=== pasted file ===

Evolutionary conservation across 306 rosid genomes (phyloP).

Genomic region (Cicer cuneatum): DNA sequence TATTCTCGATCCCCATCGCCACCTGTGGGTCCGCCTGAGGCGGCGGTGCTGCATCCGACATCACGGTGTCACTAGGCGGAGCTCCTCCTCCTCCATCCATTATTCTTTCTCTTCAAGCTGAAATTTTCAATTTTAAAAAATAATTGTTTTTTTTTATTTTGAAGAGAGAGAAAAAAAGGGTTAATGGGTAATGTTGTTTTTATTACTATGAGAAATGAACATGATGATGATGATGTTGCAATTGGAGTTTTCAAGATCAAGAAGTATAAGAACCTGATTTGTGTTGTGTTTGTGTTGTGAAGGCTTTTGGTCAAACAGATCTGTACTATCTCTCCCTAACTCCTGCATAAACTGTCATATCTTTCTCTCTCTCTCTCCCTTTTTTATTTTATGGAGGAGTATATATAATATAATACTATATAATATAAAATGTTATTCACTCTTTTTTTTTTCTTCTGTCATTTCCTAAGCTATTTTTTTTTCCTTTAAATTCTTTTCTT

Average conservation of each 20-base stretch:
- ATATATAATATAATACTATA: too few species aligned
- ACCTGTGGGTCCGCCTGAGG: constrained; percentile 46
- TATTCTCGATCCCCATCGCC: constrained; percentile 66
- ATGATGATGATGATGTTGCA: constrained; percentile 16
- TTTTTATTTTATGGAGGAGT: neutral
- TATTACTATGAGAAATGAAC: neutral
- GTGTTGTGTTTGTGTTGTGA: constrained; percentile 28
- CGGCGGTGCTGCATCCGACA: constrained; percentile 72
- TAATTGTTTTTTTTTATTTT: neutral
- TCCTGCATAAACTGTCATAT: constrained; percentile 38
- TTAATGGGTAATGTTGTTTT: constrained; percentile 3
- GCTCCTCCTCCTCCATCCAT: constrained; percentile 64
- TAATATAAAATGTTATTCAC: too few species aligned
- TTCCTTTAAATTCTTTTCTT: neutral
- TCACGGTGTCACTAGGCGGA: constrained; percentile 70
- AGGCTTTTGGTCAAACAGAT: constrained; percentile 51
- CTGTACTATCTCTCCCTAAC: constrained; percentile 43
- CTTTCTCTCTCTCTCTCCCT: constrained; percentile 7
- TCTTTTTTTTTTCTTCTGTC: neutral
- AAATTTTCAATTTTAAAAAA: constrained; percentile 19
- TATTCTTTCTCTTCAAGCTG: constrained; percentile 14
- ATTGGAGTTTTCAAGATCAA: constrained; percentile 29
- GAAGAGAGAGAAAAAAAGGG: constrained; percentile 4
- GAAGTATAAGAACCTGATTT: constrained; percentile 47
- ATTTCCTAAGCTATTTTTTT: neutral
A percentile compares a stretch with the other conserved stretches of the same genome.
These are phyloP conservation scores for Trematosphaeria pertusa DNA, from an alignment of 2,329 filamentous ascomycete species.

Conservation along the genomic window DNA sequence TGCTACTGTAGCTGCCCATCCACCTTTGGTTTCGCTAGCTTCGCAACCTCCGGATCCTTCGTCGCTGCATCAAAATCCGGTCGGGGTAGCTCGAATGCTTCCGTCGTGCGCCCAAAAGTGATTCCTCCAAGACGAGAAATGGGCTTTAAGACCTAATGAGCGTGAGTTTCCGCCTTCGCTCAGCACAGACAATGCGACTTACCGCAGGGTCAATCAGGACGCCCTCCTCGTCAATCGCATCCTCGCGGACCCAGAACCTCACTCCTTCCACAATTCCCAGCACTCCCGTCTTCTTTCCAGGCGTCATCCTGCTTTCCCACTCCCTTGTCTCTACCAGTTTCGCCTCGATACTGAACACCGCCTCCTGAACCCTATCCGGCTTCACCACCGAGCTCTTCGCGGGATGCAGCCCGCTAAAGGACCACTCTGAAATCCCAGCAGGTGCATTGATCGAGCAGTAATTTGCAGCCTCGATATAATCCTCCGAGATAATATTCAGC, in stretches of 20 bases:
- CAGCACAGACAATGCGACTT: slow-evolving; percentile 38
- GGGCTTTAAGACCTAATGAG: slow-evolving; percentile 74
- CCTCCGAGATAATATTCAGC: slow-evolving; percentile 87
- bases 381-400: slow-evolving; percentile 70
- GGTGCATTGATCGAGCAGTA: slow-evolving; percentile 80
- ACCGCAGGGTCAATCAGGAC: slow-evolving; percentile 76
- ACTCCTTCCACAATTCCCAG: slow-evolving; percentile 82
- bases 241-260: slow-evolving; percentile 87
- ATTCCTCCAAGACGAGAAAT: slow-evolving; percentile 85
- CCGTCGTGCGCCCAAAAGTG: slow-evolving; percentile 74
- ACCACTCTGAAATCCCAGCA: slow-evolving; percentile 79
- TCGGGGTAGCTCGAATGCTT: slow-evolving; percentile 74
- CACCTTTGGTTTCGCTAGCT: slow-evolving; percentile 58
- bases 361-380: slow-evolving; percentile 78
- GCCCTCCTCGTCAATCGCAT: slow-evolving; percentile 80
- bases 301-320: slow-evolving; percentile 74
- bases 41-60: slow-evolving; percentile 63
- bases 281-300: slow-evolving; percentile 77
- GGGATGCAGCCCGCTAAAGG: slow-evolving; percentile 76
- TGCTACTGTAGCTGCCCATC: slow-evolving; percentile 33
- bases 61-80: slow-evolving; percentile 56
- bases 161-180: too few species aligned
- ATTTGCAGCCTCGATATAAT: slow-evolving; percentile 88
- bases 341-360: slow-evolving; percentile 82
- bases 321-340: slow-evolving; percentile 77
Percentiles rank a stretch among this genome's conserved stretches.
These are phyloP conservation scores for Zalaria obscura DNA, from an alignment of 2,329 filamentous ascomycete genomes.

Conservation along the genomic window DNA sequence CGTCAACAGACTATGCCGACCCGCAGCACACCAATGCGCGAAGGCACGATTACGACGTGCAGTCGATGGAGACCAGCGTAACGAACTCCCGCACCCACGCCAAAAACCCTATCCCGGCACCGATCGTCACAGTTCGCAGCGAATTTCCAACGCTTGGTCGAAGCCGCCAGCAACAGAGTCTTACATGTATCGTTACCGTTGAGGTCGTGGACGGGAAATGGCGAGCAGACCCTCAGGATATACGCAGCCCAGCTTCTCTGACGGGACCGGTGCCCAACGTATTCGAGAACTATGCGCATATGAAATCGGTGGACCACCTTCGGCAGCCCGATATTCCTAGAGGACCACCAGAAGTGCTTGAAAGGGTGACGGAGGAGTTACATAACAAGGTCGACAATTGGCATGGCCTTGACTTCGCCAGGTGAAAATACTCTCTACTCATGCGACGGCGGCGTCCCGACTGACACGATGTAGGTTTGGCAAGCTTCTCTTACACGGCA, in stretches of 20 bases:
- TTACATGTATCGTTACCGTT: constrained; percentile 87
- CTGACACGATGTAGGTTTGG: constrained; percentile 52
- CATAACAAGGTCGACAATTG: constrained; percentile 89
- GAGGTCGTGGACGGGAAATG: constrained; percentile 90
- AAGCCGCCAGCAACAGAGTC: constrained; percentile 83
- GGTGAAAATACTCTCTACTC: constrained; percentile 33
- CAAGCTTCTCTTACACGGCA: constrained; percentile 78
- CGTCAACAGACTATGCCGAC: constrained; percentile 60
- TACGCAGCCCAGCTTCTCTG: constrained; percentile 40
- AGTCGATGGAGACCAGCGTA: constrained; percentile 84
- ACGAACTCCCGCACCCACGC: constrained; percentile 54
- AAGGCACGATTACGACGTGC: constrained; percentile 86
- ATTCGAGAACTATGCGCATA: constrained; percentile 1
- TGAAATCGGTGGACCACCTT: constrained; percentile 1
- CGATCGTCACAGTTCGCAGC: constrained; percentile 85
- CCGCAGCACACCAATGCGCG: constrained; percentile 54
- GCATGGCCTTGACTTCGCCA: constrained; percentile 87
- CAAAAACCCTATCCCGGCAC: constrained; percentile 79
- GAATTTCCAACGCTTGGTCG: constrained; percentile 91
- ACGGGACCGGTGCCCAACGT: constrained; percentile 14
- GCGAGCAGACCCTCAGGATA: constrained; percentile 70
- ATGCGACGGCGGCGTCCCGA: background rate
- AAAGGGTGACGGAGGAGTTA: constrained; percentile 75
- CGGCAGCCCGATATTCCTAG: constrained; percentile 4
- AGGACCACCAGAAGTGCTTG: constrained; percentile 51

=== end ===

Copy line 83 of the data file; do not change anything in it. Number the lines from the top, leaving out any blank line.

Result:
- CGGCAGCCCGATATTCCTAG: constrained; percentile 4